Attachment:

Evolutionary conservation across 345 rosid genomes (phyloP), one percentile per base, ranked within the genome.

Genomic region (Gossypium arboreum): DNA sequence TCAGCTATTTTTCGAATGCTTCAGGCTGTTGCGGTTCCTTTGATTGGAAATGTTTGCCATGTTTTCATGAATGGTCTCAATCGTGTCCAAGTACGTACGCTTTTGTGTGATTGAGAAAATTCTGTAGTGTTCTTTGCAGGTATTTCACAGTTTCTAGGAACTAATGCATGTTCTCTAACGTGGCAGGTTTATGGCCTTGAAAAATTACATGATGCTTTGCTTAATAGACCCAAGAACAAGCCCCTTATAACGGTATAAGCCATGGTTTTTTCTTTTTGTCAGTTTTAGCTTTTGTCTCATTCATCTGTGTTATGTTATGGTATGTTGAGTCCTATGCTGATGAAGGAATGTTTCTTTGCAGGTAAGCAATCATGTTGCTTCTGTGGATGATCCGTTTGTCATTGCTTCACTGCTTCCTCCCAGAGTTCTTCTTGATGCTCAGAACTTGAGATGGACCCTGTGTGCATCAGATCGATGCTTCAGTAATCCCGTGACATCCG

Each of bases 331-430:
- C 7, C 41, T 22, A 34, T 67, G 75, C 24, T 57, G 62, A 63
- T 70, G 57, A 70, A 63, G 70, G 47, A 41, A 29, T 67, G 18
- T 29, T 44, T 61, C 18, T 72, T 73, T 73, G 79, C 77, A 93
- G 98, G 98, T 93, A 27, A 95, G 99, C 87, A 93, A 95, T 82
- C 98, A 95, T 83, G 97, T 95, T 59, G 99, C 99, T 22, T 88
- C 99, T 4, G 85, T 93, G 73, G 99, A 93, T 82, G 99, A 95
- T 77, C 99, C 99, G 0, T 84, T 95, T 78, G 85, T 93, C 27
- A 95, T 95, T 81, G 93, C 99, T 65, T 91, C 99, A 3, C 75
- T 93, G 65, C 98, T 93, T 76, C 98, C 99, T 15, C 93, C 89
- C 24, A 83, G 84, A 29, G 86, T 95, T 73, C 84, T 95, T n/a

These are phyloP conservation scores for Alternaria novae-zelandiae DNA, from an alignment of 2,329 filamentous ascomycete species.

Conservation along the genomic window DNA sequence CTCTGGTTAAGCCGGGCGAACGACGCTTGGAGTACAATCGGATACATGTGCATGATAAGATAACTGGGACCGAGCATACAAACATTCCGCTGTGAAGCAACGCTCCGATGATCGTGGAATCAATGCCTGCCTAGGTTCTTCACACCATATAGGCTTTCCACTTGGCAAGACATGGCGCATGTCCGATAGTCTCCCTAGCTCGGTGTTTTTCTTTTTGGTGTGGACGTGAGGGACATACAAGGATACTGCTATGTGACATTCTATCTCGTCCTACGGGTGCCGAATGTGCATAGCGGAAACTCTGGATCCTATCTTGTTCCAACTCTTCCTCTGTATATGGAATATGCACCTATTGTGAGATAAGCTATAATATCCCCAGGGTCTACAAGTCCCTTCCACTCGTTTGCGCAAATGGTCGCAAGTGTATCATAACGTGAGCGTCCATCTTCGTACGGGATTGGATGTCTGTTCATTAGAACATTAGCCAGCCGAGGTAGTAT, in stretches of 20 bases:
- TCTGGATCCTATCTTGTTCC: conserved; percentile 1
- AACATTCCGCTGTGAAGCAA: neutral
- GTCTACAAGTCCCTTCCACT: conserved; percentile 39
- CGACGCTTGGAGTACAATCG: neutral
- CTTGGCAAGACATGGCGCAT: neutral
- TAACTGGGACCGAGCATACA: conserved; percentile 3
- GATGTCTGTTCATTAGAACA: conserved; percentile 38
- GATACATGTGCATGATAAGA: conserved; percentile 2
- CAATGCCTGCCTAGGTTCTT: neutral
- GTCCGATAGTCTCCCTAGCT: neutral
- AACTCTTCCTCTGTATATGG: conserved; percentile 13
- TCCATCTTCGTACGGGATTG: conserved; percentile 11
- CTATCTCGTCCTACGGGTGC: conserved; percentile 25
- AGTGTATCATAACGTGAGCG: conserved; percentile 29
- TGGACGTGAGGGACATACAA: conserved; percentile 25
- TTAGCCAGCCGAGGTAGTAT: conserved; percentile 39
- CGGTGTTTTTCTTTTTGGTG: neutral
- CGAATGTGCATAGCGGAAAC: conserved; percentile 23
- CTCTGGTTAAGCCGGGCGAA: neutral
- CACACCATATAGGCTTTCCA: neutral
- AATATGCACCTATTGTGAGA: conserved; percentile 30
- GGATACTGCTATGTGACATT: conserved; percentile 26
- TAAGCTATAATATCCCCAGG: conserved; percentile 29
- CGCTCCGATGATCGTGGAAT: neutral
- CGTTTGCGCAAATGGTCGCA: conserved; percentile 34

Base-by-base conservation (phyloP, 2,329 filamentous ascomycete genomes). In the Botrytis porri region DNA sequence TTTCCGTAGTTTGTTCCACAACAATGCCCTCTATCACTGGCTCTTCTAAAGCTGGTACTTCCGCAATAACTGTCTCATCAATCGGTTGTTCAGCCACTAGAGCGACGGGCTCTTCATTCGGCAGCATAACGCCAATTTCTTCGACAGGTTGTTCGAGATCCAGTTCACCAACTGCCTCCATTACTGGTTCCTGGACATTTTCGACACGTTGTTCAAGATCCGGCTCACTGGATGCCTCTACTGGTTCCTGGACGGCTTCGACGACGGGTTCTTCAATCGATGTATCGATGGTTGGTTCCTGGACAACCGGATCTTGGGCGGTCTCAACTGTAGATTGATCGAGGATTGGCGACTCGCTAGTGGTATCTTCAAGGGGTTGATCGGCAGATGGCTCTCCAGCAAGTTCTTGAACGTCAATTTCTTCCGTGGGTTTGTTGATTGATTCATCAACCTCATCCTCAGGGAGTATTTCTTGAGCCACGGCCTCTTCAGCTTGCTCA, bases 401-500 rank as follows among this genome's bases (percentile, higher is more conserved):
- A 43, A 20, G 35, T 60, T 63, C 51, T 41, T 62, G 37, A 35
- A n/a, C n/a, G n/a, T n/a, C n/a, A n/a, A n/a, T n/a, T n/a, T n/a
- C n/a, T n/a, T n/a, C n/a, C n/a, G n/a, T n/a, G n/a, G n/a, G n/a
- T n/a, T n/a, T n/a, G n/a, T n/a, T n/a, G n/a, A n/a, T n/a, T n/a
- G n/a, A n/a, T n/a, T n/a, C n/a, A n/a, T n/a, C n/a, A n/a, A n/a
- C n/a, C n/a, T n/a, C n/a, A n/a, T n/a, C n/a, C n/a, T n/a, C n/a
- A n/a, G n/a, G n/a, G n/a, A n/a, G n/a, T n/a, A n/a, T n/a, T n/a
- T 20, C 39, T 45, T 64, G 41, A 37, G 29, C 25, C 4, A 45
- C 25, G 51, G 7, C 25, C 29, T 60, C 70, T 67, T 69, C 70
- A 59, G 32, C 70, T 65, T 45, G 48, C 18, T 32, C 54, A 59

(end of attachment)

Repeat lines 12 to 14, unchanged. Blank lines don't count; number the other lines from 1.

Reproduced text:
- T 93, G 65, C 98, T 93, T 76, C 98, C 99, T 15, C 93, C 89
- C 24, A 83, G 84, A 29, G 86, T 95, T 73, C 84, T 95, T n/a

These are phyloP conservation scores for Alternaria novae-zelandiae DNA, from an alignment of 2,329 filamentous ascomycete species.